Wallace, Malcolm (Mac)

Malcolm (Mac) Wallace

While Malcolm (Mac) Wallace was working on his doctorate at Columbia University he taught at Long Island University, the University of Texas and the University of North Carolina. It was at this time that Edward Clark introduced Wallace to Lyndon B. Johnson and in October, 1950, he began working with the United States Department of Agriculture in Texas.

Source: spartacus-educational.com

Malcolm Wallace

From Wikipedia, the free encyclopedia – circa June 2017
MALCOLM EVERETT WALLACE
BORN November 15, 1921
Mount Pleasant, Texas
United States
DIED January 7, 1971 (aged 49)
Pittsburg, Texas
United States
CAUSE OF DEATH automobile accident
RESTING PLACE Nevills Chapel Cemetery
Mount Pleasant, Texas
NATIONALITY American
ALMA MATER University of Texas at Austin
KNOWN FOR subject of various conspiracy theories
SPOUSE(S) Mary Andre Dubose Barton
Virginia Ledgerwood
CHILDREN one son, two daughters

Malcolm Everett “Mac” Wallace (November 15, 1921 – January 7, 1971) was an economist for the United States Department of Agriculture.[1]

Biography

Wallace was a native of Mount Pleasant, Texas.[2] He was the son of Alvin James Wallace, Sr. (1895-1973), a cement and construction contractor, according to the 1930 US Census, and Alice Marie Riddle (1897-1959).[citation needed] He served in the United States Marine Corps.[2]

Wallace graduated from the University of Texas at Austin in 1947.[2] He was the president of the student body[1][2] and led a 1944 protest against the ouster of University president Homer P. Rainey.[3] Wallace was also a student in the Graduate School of Arts and Sciences, Columbia University, from September 1947 to May 1948 but did not graduate with a degree.[citation needed]

On October 22, 1951, Wallace fatally shot John Douglas Kinser, who had been having an affair with his wife, in the clubhouse of an Austin golf course owned by Kinser.[4]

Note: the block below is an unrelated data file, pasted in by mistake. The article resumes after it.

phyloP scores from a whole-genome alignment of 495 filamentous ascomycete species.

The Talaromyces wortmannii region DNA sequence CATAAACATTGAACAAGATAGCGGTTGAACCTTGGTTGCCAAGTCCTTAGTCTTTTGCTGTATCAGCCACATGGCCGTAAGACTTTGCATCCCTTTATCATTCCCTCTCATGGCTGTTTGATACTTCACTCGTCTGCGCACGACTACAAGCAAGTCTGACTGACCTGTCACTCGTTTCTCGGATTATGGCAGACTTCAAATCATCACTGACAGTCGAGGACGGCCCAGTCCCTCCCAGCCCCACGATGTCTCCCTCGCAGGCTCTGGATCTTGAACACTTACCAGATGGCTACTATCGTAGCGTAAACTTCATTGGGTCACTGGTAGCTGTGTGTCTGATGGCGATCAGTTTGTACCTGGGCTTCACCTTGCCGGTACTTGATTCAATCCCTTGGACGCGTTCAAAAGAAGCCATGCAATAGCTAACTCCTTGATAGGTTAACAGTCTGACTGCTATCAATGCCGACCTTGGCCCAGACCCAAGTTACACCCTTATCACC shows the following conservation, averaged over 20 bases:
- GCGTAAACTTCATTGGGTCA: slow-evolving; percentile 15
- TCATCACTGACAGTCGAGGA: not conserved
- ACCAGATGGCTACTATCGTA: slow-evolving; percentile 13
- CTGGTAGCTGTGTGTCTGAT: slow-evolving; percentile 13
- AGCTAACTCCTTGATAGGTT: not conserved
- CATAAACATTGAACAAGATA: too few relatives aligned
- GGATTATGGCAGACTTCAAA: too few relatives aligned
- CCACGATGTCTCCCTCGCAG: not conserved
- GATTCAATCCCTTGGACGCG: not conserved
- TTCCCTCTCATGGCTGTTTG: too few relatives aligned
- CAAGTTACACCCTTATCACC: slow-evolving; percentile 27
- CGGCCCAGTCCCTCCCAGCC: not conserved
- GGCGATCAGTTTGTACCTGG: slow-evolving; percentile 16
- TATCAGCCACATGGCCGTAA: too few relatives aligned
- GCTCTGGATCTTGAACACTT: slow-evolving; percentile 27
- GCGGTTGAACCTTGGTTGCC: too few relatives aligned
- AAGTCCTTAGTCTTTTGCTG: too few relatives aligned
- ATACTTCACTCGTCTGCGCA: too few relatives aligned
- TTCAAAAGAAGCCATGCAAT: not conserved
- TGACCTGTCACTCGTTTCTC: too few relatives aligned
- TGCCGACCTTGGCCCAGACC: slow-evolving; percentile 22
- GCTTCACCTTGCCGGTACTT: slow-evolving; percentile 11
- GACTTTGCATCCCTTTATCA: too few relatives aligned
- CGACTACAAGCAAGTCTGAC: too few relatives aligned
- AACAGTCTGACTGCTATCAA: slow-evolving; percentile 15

Wallace was the manager of the purchasing department of Ling-Temco-Vought.[2] He attended an Episcopal church in Dallas.[2]

On January 7, 1971, Wallace died when his car ran off the road 3.5 miles south of Pittsburg, Texas on U.S. Route 271.[2] He was buried in the Nevills Chapel Cemetery in Mount Pleasant.[2]

Posthumous allegations

In 1984, Billie Sol Estes told a grand jury investigating the 1961 shooting death of Henry Marshall, an official with the Department of Agriculture, that Wallace was his murderer.[1] Estes, who was convicted in 1963 on federal charges related to non-existent fertilizer businesses, said that Marshall possessed information linking Estes’ fraudulent schemes to a heavily-funded political slush fund run by Lyndon B. Johnson.[1] According to Estes, he and Johnson discussed the need to stop Marshall from making their illegal ties public.[1] In exchange for immunity from prosecution, Estes was also prepared to provide the United States Department of Justice information of eight killings orchestrated by Johnson, including the assassination of John F. Kennedy.[5] He claimed that Wallace persuaded Jack Ruby to recruit Lee Harvey Oswald and that Wallace fired a shot that struck Kennedy.[5]